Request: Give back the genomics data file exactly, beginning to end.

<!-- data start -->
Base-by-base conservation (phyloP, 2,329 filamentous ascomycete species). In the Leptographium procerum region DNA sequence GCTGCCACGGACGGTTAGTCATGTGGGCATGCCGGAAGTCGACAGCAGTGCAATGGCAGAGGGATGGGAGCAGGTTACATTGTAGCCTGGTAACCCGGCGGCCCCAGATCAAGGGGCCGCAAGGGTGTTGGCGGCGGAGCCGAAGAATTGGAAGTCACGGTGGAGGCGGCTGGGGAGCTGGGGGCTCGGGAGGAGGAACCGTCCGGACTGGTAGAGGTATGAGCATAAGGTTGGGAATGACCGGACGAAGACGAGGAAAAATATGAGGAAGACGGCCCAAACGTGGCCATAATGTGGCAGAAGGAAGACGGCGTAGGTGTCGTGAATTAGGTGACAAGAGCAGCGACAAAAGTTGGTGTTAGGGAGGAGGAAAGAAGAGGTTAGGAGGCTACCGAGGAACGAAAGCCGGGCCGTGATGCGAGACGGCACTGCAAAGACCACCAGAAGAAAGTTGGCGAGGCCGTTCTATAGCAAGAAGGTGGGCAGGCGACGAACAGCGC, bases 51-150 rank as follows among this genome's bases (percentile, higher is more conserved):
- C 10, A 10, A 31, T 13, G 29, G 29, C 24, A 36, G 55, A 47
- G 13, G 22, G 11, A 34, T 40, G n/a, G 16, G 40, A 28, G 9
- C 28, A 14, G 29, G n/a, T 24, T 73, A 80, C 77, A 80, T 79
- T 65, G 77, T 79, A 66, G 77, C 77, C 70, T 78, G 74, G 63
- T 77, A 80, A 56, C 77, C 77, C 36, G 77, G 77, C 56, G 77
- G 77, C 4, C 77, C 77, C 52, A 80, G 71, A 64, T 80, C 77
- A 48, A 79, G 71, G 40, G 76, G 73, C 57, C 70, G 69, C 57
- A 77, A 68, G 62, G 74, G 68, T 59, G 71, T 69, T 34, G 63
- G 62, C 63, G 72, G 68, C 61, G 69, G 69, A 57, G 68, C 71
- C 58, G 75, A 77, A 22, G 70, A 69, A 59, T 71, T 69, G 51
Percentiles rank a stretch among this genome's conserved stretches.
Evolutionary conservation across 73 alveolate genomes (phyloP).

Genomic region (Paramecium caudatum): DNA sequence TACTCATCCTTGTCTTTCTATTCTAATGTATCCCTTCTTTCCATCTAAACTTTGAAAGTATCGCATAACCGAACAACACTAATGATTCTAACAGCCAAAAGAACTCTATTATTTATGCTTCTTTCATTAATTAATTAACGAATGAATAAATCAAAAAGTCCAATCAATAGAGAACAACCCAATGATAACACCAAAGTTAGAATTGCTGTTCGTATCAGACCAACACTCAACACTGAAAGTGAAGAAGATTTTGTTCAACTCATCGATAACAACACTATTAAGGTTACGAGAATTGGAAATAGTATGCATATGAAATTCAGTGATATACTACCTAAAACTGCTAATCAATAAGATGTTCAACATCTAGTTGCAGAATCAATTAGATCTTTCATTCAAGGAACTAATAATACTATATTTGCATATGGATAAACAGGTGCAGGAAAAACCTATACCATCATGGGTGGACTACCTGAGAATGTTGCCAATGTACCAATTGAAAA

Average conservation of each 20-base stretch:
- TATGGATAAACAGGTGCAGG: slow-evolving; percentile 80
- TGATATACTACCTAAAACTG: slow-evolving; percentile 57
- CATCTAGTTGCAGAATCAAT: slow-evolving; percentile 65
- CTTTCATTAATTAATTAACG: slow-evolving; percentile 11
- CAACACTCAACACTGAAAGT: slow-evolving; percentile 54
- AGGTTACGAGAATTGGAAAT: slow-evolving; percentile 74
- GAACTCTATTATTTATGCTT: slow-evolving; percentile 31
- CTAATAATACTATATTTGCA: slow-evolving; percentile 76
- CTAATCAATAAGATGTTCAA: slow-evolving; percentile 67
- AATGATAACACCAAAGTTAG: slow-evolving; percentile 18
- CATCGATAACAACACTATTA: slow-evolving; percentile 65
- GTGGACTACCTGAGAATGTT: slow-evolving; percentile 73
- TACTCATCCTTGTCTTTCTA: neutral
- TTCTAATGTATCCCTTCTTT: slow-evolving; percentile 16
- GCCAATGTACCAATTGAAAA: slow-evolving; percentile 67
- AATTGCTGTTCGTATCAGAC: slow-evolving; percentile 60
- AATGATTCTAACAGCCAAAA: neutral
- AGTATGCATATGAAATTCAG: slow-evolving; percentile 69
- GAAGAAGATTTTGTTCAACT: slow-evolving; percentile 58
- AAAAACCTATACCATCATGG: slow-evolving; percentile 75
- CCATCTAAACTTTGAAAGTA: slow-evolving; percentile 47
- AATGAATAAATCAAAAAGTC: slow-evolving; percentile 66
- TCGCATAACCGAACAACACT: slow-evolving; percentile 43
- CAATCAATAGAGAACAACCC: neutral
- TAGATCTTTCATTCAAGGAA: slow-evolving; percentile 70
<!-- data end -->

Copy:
Base-by-base conservation (phyloP, 2,329 filamentous ascomycete species). In the Leptographium procerum region DNA sequence GCTGCCACGGACGGTTAGTCATGTGGGCATGCCGGAAGTCGACAGCAGTGCAATGGCAGAGGGATGGGAGCAGGTTACATTGTAGCCTGGTAACCCGGCGGCCCCAGATCAAGGGGCCGCAAGGGTGTTGGCGGCGGAGCCGAAGAATTGGAAGTCACGGTGGAGGCGGCTGGGGAGCTGGGGGCTCGGGAGGAGGAACCGTCCGGACTGGTAGAGGTATGAGCATAAGGTTGGGAATGACCGGACGAAGACGAGGAAAAATATGAGGAAGACGGCCCAAACGTGGCCATAATGTGGCAGAAGGAAGACGGCGTAGGTGTCGTGAATTAGGTGACAAGAGCAGCGACAAAAGTTGGTGTTAGGGAGGAGGAAAGAAGAGGTTAGGAGGCTACCGAGGAACGAAAGCCGGGCCGTGATGCGAGACGGCACTGCAAAGACCACCAGAAGAAAGTTGGCGAGGCCGTTCTATAGCAAGAAGGTGGGCAGGCGACGAACAGCGC, bases 51-150 rank as follows among this genome's bases (percentile, higher is more conserved):
- C 10, A 10, A 31, T 13, G 29, G 29, C 24, A 36, G 55, A 47
- G 13, G 22, G 11, A 34, T 40, G n/a, G 16, G 40, A 28, G 9
- C 28, A 14, G 29, G n/a, T 24, T 73, A 80, C 77, A 80, T 79
- T 65, G 77, T 79, A 66, G 77, C 77, C 70, T 78, G 74, G 63
- T 77, A 80, A 56, C 77, C 77, C 36, G 77, G 77, C 56, G 77
- G 77, C 4, C 77, C 77, C 52, A 80, G 71, A 64, T 80, C 77
- A 48, A 79, G 71, G 40, G 76, G 73, C 57, C 70, G 69, C 57
- A 77, A 68, G 62, G 74, G 68, T 59, G 71, T 69, T 34, G 63
- G 62, C 63, G 72, G 68, C 61, G 69, G 69, A 57, G 68, C 71
- C 58, G 75, A 77, A 22, G 70, A 69, A 59, T 71, T 69, G 51
Percentiles rank a stretch among this genome's conserved stretches.
Evolutionary conservation across 73 alveolate genomes (phyloP).

Genomic region (Paramecium caudatum): DNA sequence TACTCATCCTTGTCTTTCTATTCTAATGTATCCCTTCTTTCCATCTAAACTTTGAAAGTATCGCATAACCGAACAACACTAATGATTCTAACAGCCAAAAGAACTCTATTATTTATGCTTCTTTCATTAATTAATTAACGAATGAATAAATCAAAAAGTCCAATCAATAGAGAACAACCCAATGATAACACCAAAGTTAGAATTGCTGTTCGTATCAGACCAACACTCAACACTGAAAGTGAAGAAGATTTTGTTCAACTCATCGATAACAACACTATTAAGGTTACGAGAATTGGAAATAGTATGCATATGAAATTCAGTGATATACTACCTAAAACTGCTAATCAATAAGATGTTCAACATCTAGTTGCAGAATCAATTAGATCTTTCATTCAAGGAACTAATAATACTATATTTGCATATGGATAAACAGGTGCAGGAAAAACCTATACCATCATGGGTGGACTACCTGAGAATGTTGCCAATGTACCAATTGAAAA

Average conservation of each 20-base stretch:
- TATGGATAAACAGGTGCAGG: slow-evolving; percentile 80
- TGATATACTACCTAAAACTG: slow-evolving; percentile 57
- CATCTAGTTGCAGAATCAAT: slow-evolving; percentile 65
- CTTTCATTAATTAATTAACG: slow-evolving; percentile 11
- CAACACTCAACACTGAAAGT: slow-evolving; percentile 54
- AGGTTACGAGAATTGGAAAT: slow-evolving; percentile 74
- GAACTCTATTATTTATGCTT: slow-evolving; percentile 31
- CTAATAATACTATATTTGCA: slow-evolving; percentile 76
- CTAATCAATAAGATGTTCAA: slow-evolving; percentile 67
- AATGATAACACCAAAGTTAG: slow-evolving; percentile 18
- CATCGATAACAACACTATTA: slow-evolving; percentile 65
- GTGGACTACCTGAGAATGTT: slow-evolving; percentile 73
- TACTCATCCTTGTCTTTCTA: neutral
- TTCTAATGTATCCCTTCTTT: slow-evolving; percentile 16
- GCCAATGTACCAATTGAAAA: slow-evolving; percentile 67
- AATTGCTGTTCGTATCAGAC: slow-evolving; percentile 60
- AATGATTCTAACAGCCAAAA: neutral
- AGTATGCATATGAAATTCAG: slow-evolving; percentile 69
- GAAGAAGATTTTGTTCAACT: slow-evolving; percentile 58
- AAAAACCTATACCATCATGG: slow-evolving; percentile 75
- CCATCTAAACTTTGAAAGTA: slow-evolving; percentile 47
- AATGAATAAATCAAAAAGTC: slow-evolving; percentile 66
- TCGCATAACCGAACAACACT: slow-evolving; percentile 43
- CAATCAATAGAGAACAACCC: neutral
- TAGATCTTTCATTCAAGGAA: slow-evolving; percentile 70